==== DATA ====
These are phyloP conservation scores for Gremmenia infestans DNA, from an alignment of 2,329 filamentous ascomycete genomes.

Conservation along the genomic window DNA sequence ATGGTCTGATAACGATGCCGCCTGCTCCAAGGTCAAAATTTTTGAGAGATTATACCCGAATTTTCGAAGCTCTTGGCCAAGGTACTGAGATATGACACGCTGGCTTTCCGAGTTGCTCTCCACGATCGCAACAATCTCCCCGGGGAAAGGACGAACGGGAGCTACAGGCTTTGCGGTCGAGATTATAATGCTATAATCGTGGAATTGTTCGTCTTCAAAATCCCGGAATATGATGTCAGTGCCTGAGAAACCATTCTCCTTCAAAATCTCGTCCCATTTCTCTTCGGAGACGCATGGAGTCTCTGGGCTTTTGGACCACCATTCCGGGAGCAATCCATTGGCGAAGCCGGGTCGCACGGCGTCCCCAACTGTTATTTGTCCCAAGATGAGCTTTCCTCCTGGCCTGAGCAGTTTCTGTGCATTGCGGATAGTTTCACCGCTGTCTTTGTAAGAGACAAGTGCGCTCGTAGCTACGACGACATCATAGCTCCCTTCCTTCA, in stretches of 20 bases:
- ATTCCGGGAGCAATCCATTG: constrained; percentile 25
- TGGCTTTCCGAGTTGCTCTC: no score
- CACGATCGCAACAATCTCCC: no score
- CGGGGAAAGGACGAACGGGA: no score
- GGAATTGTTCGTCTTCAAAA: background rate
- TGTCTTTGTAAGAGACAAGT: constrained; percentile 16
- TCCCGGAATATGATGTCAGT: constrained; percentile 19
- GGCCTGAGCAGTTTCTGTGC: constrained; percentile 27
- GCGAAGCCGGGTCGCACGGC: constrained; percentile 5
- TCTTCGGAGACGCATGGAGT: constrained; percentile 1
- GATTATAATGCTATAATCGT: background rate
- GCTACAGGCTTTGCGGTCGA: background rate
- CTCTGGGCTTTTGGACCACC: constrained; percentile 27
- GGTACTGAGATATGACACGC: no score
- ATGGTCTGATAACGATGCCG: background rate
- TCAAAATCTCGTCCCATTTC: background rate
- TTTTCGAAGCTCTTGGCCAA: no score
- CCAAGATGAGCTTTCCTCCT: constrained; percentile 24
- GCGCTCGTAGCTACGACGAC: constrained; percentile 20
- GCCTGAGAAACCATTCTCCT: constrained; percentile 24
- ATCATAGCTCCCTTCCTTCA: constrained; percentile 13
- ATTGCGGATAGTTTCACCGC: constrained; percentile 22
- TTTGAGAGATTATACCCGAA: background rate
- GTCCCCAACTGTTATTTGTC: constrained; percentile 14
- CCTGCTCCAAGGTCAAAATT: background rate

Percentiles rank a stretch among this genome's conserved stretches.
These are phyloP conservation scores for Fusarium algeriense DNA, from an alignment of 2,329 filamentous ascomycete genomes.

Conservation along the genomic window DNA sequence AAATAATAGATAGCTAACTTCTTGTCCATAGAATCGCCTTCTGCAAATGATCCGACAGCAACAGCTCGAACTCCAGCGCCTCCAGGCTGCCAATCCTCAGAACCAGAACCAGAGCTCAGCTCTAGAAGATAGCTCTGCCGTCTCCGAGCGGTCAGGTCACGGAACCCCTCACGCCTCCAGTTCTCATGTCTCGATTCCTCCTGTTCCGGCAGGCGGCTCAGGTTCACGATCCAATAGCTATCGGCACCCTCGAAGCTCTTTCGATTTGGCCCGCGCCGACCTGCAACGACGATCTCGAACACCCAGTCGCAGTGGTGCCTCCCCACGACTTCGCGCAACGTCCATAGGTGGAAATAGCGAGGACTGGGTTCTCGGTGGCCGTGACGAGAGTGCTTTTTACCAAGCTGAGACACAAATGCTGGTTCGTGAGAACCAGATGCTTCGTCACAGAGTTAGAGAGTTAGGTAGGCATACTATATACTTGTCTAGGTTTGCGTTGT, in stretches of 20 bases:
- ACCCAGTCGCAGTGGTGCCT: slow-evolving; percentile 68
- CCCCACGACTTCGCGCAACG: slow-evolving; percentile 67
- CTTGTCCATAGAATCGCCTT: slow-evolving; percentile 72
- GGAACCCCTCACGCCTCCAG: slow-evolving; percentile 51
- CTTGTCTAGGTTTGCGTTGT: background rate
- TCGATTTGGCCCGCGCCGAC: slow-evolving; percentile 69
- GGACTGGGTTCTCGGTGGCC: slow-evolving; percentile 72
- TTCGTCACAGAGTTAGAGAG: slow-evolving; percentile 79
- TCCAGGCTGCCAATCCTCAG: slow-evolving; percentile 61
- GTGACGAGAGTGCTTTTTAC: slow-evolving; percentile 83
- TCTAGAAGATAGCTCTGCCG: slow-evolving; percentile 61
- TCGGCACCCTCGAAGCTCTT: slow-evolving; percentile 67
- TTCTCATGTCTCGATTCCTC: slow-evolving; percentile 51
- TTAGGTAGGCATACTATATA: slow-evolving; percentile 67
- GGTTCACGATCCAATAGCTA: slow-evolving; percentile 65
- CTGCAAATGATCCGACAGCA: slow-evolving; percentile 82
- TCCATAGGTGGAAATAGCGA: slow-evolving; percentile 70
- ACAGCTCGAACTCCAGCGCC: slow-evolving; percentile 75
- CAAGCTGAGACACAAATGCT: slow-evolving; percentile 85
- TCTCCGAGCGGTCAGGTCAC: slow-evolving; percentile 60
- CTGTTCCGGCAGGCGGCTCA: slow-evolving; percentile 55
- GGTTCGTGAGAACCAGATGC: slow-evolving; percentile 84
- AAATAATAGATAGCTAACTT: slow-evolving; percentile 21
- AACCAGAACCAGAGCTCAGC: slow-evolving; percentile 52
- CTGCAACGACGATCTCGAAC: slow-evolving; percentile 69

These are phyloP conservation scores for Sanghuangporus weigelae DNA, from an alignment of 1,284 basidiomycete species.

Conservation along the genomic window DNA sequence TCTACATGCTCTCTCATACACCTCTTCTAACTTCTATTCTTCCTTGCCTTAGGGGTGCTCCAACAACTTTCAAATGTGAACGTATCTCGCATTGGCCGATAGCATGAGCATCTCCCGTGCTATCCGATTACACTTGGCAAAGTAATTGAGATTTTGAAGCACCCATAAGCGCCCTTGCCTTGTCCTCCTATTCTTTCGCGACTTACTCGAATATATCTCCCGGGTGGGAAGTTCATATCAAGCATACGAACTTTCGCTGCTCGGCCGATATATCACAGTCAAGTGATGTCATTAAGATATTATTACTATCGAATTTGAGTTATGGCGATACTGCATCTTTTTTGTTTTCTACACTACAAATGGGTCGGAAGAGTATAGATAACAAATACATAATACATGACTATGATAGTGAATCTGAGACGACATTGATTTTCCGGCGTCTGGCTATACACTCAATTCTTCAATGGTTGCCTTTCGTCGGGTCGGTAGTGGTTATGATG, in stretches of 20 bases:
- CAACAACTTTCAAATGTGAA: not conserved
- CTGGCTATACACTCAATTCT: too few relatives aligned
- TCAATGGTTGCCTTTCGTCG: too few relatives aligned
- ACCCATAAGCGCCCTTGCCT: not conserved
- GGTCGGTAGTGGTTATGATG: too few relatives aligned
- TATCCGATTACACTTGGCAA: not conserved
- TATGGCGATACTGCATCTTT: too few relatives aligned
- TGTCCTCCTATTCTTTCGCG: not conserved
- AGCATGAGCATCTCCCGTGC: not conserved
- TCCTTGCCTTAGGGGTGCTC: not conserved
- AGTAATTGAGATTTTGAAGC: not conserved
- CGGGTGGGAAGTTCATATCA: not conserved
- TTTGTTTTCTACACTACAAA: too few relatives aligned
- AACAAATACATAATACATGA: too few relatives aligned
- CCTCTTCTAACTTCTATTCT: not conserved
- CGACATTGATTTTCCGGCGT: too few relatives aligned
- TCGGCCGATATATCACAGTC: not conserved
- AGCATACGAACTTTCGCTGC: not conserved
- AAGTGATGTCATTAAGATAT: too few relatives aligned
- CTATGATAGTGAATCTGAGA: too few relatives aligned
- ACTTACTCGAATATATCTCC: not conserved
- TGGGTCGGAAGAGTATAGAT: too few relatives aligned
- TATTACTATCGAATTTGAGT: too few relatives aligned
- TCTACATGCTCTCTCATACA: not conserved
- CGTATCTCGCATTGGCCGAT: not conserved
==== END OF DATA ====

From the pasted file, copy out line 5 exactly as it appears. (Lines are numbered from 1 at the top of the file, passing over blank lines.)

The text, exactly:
- CACGATCGCAACAATCTCCC: no score